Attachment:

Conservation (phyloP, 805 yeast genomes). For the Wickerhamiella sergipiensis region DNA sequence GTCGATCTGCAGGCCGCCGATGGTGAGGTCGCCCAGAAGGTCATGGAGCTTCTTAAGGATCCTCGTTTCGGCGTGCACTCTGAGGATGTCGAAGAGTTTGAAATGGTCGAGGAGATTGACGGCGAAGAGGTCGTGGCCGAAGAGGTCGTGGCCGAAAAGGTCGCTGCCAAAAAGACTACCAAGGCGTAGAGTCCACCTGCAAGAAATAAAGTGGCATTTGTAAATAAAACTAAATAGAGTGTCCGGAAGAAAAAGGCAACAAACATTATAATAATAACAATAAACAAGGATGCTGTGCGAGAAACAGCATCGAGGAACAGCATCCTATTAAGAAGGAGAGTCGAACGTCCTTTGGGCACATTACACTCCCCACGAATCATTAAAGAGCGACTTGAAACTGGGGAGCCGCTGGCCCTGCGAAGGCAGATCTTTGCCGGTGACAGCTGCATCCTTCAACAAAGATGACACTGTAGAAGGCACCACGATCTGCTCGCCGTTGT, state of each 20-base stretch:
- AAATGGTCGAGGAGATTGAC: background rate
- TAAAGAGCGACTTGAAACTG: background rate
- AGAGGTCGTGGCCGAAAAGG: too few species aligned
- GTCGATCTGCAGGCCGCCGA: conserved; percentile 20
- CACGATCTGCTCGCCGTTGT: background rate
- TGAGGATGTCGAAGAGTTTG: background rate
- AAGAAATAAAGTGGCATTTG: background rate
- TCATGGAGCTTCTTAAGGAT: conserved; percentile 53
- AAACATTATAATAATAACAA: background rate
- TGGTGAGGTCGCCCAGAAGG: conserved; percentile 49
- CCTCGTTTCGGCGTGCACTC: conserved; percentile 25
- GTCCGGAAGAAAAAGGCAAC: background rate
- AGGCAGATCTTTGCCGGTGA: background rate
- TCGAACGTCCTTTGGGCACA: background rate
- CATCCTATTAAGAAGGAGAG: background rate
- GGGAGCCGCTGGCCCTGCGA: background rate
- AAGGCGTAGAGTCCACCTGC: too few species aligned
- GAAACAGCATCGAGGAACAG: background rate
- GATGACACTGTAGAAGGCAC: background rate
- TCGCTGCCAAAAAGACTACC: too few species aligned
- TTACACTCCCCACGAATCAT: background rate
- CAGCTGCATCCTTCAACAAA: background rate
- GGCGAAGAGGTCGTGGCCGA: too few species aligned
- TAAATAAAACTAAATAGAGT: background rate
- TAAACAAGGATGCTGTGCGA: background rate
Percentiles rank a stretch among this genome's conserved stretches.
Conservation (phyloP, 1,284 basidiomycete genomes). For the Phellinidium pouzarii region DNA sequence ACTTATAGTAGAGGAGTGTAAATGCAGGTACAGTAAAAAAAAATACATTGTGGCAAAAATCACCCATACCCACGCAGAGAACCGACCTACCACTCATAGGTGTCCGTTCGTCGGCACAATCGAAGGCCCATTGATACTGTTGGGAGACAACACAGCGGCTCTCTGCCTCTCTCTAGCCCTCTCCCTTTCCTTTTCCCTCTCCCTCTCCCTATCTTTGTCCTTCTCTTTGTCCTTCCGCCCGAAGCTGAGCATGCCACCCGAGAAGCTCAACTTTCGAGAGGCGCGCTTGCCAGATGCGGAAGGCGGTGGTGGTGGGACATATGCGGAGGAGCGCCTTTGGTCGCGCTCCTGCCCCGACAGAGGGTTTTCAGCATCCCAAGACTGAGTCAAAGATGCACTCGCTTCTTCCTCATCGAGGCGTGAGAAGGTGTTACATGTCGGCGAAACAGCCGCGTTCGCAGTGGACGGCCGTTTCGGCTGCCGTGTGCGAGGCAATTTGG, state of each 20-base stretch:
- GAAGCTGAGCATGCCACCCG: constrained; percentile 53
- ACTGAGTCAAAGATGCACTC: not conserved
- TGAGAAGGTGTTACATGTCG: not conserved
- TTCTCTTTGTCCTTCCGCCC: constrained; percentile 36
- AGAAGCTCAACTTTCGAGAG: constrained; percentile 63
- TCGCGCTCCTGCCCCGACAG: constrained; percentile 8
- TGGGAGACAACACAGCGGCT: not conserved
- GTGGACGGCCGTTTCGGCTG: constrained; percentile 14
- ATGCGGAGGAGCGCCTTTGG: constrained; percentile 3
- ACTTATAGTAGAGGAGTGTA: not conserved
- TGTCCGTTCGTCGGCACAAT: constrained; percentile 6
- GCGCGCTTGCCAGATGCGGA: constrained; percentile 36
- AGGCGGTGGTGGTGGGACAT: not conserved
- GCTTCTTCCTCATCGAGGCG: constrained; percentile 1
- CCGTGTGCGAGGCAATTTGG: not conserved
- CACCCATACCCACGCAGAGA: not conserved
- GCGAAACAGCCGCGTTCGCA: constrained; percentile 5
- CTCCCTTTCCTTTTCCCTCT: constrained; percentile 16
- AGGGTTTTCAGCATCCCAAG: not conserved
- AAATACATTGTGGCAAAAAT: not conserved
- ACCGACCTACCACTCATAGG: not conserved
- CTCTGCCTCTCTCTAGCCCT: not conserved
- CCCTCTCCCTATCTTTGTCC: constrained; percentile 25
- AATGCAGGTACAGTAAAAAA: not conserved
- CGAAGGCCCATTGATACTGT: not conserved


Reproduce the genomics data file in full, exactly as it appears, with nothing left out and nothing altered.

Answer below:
Conservation (phyloP, 805 yeast genomes). For the Wickerhamiella sergipiensis region DNA sequence GTCGATCTGCAGGCCGCCGATGGTGAGGTCGCCCAGAAGGTCATGGAGCTTCTTAAGGATCCTCGTTTCGGCGTGCACTCTGAGGATGTCGAAGAGTTTGAAATGGTCGAGGAGATTGACGGCGAAGAGGTCGTGGCCGAAGAGGTCGTGGCCGAAAAGGTCGCTGCCAAAAAGACTACCAAGGCGTAGAGTCCACCTGCAAGAAATAAAGTGGCATTTGTAAATAAAACTAAATAGAGTGTCCGGAAGAAAAAGGCAACAAACATTATAATAATAACAATAAACAAGGATGCTGTGCGAGAAACAGCATCGAGGAACAGCATCCTATTAAGAAGGAGAGTCGAACGTCCTTTGGGCACATTACACTCCCCACGAATCATTAAAGAGCGACTTGAAACTGGGGAGCCGCTGGCCCTGCGAAGGCAGATCTTTGCCGGTGACAGCTGCATCCTTCAACAAAGATGACACTGTAGAAGGCACCACGATCTGCTCGCCGTTGT, state of each 20-base stretch:
- AAATGGTCGAGGAGATTGAC: background rate
- TAAAGAGCGACTTGAAACTG: background rate
- AGAGGTCGTGGCCGAAAAGG: too few species aligned
- GTCGATCTGCAGGCCGCCGA: conserved; percentile 20
- CACGATCTGCTCGCCGTTGT: background rate
- TGAGGATGTCGAAGAGTTTG: background rate
- AAGAAATAAAGTGGCATTTG: background rate
- TCATGGAGCTTCTTAAGGAT: conserved; percentile 53
- AAACATTATAATAATAACAA: background rate
- TGGTGAGGTCGCCCAGAAGG: conserved; percentile 49
- CCTCGTTTCGGCGTGCACTC: conserved; percentile 25
- GTCCGGAAGAAAAAGGCAAC: background rate
- AGGCAGATCTTTGCCGGTGA: background rate
- TCGAACGTCCTTTGGGCACA: background rate
- CATCCTATTAAGAAGGAGAG: background rate
- GGGAGCCGCTGGCCCTGCGA: background rate
- AAGGCGTAGAGTCCACCTGC: too few species aligned
- GAAACAGCATCGAGGAACAG: background rate
- GATGACACTGTAGAAGGCAC: background rate
- TCGCTGCCAAAAAGACTACC: too few species aligned
- TTACACTCCCCACGAATCAT: background rate
- CAGCTGCATCCTTCAACAAA: background rate
- GGCGAAGAGGTCGTGGCCGA: too few species aligned
- TAAATAAAACTAAATAGAGT: background rate
- TAAACAAGGATGCTGTGCGA: background rate
Percentiles rank a stretch among this genome's conserved stretches.
Conservation (phyloP, 1,284 basidiomycete genomes). For the Phellinidium pouzarii region DNA sequence ACTTATAGTAGAGGAGTGTAAATGCAGGTACAGTAAAAAAAAATACATTGTGGCAAAAATCACCCATACCCACGCAGAGAACCGACCTACCACTCATAGGTGTCCGTTCGTCGGCACAATCGAAGGCCCATTGATACTGTTGGGAGACAACACAGCGGCTCTCTGCCTCTCTCTAGCCCTCTCCCTTTCCTTTTCCCTCTCCCTCTCCCTATCTTTGTCCTTCTCTTTGTCCTTCCGCCCGAAGCTGAGCATGCCACCCGAGAAGCTCAACTTTCGAGAGGCGCGCTTGCCAGATGCGGAAGGCGGTGGTGGTGGGACATATGCGGAGGAGCGCCTTTGGTCGCGCTCCTGCCCCGACAGAGGGTTTTCAGCATCCCAAGACTGAGTCAAAGATGCACTCGCTTCTTCCTCATCGAGGCGTGAGAAGGTGTTACATGTCGGCGAAACAGCCGCGTTCGCAGTGGACGGCCGTTTCGGCTGCCGTGTGCGAGGCAATTTGG, state of each 20-base stretch:
- GAAGCTGAGCATGCCACCCG: constrained; percentile 53
- ACTGAGTCAAAGATGCACTC: not conserved
- TGAGAAGGTGTTACATGTCG: not conserved
- TTCTCTTTGTCCTTCCGCCC: constrained; percentile 36
- AGAAGCTCAACTTTCGAGAG: constrained; percentile 63
- TCGCGCTCCTGCCCCGACAG: constrained; percentile 8
- TGGGAGACAACACAGCGGCT: not conserved
- GTGGACGGCCGTTTCGGCTG: constrained; percentile 14
- ATGCGGAGGAGCGCCTTTGG: constrained; percentile 3
- ACTTATAGTAGAGGAGTGTA: not conserved
- TGTCCGTTCGTCGGCACAAT: constrained; percentile 6
- GCGCGCTTGCCAGATGCGGA: constrained; percentile 36
- AGGCGGTGGTGGTGGGACAT: not conserved
- GCTTCTTCCTCATCGAGGCG: constrained; percentile 1
- CCGTGTGCGAGGCAATTTGG: not conserved
- CACCCATACCCACGCAGAGA: not conserved
- GCGAAACAGCCGCGTTCGCA: constrained; percentile 5
- CTCCCTTTCCTTTTCCCTCT: constrained; percentile 16
- AGGGTTTTCAGCATCCCAAG: not conserved
- AAATACATTGTGGCAAAAAT: not conserved
- ACCGACCTACCACTCATAGG: not conserved
- CTCTGCCTCTCTCTAGCCCT: not conserved
- CCCTCTCCCTATCTTTGTCC: constrained; percentile 25
- AATGCAGGTACAGTAAAAAA: not conserved
- CGAAGGCCCATTGATACTGT: not conserved